Profit is only profit if value or wealth is created in the process; otherwise, it is merely the creation and redistribution of debt. The average American's wages are about what they were thirty-five years ago, despite productivity gains, despite comprehensive changes in workplace management and process design, because the geniuses at the top decided that they could better manage the gains than we could, by shoveling it into a financial system whose primary feature -- again, rather than creating actual, physical wealth -- was to facilitate capital mobility.

Creating a billion cheap shirts in a Chinese sweatshop, or a million shitty grocery schooners in Detroit, is at least the generation of tangible products; credit default swaps and derivatives are merely assholes playing poker with everyone else's money, expecting to be handsomely rewarded in the process, while everyone else figures out how to get by on a little less every year. It has resulted in an unconscionable level of disparity, especially for an industrialized nation.

So as I've reiterated probably too many times already (but as long as we persist in absolving incompetent flunkies of their past crimes, and abetting them in future ones, it bears repeating), the likely scenario is not some cataclysmic Mad Max potboiler, it's something more like this:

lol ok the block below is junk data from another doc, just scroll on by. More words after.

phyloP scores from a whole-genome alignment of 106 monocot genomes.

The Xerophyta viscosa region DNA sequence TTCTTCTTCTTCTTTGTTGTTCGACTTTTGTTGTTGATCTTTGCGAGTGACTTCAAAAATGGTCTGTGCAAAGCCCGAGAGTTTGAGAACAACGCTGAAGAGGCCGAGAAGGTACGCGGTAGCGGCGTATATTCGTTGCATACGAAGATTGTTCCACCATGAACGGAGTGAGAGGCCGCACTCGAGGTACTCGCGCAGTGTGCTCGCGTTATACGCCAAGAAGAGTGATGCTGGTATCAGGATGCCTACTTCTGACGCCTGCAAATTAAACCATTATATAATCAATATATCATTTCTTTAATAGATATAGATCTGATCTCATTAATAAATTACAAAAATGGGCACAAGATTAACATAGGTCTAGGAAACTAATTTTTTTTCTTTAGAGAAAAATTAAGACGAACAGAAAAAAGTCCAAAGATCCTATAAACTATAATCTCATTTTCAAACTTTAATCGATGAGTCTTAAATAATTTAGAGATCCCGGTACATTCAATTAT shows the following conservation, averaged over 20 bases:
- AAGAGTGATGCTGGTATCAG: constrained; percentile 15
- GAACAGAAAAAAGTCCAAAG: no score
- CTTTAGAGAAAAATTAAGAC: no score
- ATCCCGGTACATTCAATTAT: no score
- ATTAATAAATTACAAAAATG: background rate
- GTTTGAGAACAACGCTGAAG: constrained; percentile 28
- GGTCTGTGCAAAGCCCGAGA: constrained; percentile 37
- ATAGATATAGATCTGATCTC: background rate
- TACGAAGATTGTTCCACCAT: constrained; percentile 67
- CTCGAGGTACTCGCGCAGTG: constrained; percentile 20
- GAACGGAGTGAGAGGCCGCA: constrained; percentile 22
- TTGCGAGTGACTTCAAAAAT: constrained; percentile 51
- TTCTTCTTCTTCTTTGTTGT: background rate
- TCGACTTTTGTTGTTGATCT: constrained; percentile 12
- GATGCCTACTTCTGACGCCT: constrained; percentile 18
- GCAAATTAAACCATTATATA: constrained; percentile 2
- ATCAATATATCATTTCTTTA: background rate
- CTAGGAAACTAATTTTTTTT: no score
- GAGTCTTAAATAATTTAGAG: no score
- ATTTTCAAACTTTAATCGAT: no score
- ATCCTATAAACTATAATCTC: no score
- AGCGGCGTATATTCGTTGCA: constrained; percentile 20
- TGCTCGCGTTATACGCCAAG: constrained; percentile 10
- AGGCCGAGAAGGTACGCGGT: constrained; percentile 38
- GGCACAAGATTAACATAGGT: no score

America is devolving into a third-world nation. And if we do not immediately halt our elite's rapacious looting of the public treasury we will be left with trillions in debts, which can never be repaid, and widespread human misery which we will be helpless to ameliorate. Our anemic democracy will be replaced with a robust national police state. The elite will withdraw into heavily guarded gated communities where they will have access to security, goods and services that cannot be afforded by the rest of us. Tens of millions of people, brutally controlled, will live in perpetual poverty. This is the inevitable result of unchecked corporate capitalism. The stimulus and bailout plans are not about saving us. They are about saving them. We can resist, which means street protests, disruptions of the system and demonstrations, or become serfs.

And we'll go along with enhanced security measures to ameliorate our fears, as a substitute for real investment in local communities. Better security would make some sense as a complementary measure, but not as a replacement for fostering local solutions. The state continues to step over dollars to pick up dimes, as the saying goes, because there's no disincentive.